Vietnam dong-dollar reference rate set at weakest since 2005

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Vietnam set its reference rate at the weakest level since at least 2005 as it seeks to narrow the gap with the unofficial rate amid downward pressure caused by a widening trade deficit and maturing dollar loans.

The State Bank of Vietnam on Thursday set the daily fixing 0.02 percent weaker at 20,738 per dollar, lowering it for the 10th time this month after keeping the rate unchanged at 20,628 throughout September, according to its website. The dong is allowed to trade up to 1 percent on either side of that rate.

In the so-called black market, the currency traded as low as 21,470 per dollar at gold shops in Hanoi Wednesday, compared with 21,280 on Oct. 1, according to a telephone information service, known as 1080, run by state-owned Vietnam Posts & Telecommunications.

"They want to keep that gap between the black-market rate and the upper band of the official rate very close, maybe only a 1 percent difference," Alan Pham, chief economist at VinaCapital Investment Management Ltd., said in an interview in Hanoi on Oct. 18. "Right now the difference is still about 2 percent. They have to bring it down more."

"˜Not proactive'

The central bank was "not proactive in the past," when it kept the reference rate steady throughout September, while the dong weakened to as low as 21,500 in the black market, Pham said. The monetary authority will likely be flexible in setting the reference rate in the final three months of the year, he said.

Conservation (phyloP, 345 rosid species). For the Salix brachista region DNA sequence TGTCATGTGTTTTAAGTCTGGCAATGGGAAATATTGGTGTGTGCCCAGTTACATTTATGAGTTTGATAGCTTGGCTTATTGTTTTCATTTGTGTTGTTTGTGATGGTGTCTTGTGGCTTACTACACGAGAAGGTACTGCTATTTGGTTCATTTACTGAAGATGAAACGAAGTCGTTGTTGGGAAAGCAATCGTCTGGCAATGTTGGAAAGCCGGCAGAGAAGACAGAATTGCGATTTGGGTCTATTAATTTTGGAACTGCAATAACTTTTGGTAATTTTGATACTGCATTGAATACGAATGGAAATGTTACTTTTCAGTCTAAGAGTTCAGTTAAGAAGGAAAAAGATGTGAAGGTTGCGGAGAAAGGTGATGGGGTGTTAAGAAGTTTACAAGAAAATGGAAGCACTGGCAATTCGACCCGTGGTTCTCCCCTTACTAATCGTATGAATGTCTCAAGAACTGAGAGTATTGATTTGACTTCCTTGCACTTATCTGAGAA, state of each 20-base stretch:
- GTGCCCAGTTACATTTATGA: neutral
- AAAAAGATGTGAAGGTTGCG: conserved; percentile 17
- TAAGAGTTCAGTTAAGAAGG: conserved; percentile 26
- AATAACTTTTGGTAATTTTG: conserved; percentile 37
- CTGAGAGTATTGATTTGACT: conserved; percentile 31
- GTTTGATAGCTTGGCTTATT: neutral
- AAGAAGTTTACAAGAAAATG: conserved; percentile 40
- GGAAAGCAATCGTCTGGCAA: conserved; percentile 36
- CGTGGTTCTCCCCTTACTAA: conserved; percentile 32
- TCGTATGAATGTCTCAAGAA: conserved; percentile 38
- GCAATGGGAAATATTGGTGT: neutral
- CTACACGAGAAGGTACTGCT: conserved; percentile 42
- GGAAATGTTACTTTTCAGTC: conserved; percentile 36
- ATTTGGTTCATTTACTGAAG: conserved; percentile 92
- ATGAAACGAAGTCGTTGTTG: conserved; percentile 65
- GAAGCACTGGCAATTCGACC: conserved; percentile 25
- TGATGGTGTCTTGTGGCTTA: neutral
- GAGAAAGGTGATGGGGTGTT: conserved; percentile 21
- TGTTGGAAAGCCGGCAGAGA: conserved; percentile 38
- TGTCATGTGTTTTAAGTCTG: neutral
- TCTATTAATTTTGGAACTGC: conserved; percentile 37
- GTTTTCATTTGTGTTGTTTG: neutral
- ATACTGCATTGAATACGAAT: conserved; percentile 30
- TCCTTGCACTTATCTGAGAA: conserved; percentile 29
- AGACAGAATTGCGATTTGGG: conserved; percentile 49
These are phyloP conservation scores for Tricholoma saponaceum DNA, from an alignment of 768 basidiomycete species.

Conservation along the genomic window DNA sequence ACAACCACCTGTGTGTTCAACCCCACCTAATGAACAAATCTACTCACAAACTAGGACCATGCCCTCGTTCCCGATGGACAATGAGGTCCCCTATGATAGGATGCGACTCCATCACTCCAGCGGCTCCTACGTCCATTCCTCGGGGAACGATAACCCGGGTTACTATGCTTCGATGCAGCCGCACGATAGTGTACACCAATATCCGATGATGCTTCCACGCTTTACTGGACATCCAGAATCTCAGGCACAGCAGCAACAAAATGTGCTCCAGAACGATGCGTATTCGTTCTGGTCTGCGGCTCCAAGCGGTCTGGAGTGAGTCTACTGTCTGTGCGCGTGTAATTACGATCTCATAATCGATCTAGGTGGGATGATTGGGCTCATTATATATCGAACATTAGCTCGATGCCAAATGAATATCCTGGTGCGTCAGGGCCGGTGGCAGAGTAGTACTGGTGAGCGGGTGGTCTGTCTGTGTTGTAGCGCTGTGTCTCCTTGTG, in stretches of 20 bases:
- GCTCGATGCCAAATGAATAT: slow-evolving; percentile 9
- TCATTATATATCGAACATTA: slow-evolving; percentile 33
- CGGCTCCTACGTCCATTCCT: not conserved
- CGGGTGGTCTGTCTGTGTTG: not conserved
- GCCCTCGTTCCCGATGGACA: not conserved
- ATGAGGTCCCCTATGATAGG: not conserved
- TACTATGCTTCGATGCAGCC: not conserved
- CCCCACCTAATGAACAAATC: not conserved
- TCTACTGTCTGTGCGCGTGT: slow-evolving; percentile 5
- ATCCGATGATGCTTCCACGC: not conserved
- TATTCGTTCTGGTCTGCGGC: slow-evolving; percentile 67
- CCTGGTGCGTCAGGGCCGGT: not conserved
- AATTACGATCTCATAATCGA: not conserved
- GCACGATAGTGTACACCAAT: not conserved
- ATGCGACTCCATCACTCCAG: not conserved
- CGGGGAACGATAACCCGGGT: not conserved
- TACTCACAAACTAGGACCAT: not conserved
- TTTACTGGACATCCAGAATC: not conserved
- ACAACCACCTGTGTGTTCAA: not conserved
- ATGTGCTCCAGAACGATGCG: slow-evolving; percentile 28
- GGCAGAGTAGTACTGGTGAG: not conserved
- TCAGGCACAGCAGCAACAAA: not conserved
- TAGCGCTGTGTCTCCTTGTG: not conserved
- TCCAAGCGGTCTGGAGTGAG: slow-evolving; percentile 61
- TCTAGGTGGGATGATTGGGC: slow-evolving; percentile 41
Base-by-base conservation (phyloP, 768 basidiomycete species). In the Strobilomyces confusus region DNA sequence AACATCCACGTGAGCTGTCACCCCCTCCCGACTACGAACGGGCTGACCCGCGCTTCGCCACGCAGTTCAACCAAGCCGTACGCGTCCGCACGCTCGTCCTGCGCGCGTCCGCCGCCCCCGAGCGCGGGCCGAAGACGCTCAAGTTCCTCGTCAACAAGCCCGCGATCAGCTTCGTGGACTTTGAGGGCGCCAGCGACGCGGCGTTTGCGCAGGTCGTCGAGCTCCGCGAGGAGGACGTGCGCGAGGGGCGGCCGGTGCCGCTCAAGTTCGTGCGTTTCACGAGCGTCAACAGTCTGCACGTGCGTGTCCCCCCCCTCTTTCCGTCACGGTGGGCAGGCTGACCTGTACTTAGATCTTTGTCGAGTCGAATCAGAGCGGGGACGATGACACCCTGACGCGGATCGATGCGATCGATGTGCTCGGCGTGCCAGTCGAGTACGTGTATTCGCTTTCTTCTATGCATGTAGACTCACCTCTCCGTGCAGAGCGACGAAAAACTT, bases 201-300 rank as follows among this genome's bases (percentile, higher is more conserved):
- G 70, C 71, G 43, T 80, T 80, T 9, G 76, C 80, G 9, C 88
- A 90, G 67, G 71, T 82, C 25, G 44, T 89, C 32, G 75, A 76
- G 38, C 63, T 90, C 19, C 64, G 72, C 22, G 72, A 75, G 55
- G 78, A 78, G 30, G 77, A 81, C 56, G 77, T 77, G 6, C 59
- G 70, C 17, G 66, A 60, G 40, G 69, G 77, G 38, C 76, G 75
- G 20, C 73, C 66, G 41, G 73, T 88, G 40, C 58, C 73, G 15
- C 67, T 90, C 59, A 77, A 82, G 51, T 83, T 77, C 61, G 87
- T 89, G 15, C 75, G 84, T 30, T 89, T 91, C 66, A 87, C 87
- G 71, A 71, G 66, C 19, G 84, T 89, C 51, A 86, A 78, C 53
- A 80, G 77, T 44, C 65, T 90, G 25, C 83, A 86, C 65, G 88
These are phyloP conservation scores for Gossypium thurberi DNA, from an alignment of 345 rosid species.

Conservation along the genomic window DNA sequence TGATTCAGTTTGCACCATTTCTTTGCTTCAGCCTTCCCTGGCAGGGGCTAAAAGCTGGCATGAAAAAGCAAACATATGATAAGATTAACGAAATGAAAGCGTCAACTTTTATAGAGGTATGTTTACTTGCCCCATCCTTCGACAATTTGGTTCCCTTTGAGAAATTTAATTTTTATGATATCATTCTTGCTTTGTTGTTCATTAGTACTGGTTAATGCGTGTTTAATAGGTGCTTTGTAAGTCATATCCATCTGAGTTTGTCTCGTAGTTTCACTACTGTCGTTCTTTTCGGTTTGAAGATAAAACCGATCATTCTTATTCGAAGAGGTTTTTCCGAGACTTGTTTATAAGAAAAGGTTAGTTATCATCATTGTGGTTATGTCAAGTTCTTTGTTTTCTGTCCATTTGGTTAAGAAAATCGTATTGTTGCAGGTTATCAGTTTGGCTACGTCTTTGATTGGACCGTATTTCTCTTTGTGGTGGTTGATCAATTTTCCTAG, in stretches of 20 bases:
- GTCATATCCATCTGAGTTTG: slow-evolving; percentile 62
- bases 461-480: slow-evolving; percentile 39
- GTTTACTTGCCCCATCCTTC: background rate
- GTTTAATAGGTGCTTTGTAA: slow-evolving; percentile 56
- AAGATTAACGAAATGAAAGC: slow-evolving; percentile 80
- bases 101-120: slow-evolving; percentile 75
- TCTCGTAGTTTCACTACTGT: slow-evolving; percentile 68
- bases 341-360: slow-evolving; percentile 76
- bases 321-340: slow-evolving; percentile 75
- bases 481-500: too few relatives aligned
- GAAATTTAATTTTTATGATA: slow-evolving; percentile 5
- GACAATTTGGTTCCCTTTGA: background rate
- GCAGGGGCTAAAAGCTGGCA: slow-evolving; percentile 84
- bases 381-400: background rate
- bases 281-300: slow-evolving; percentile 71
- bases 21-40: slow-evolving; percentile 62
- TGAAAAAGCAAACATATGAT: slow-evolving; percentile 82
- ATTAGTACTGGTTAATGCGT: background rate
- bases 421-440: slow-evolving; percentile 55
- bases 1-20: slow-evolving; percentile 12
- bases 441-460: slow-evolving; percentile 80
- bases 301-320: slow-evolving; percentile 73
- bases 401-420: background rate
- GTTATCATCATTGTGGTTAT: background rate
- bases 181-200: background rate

The dong "may come under downward pressure" as foreign-exchange borrowings mature toward the end of the year, Tomoyuki Kimura, the Asian Development Bank's country director for the Southeast Asian nation, said Wednesday in Ho Chi Minh City.

Vietnam's foreign-exchange reserves were $15.2 billion at the end of June, Kimura said. Hong Kong, which also manages its exchange rate versus the US currency, had holdings of $277 billion at the end of last month. Vietnam's trade deficit jumped to $1 billion last month from a revised $396 million in August, government data show.

The dong fell 0.02 percent to 20,943 per dollar as of 8:57 a.m. in Hanoi on Thursday, the weakest level in Bloomberg data going back to 1993. The currency has dropped 0.53 percent this month.

The central bank sold about $150 million into the local-currency market this month to stabilize the dong, the Thoi Bao Ngan Hang newspaper, an official publication of the bank, reported on Oct. 14.

The country devalued the dong for the fourth time in 15 months on Feb. 11, by about 7 percent. Another devaluation of more than 1 percent has been ruled out for 2011, according to a statement on the central bank's website on Aug. 29.

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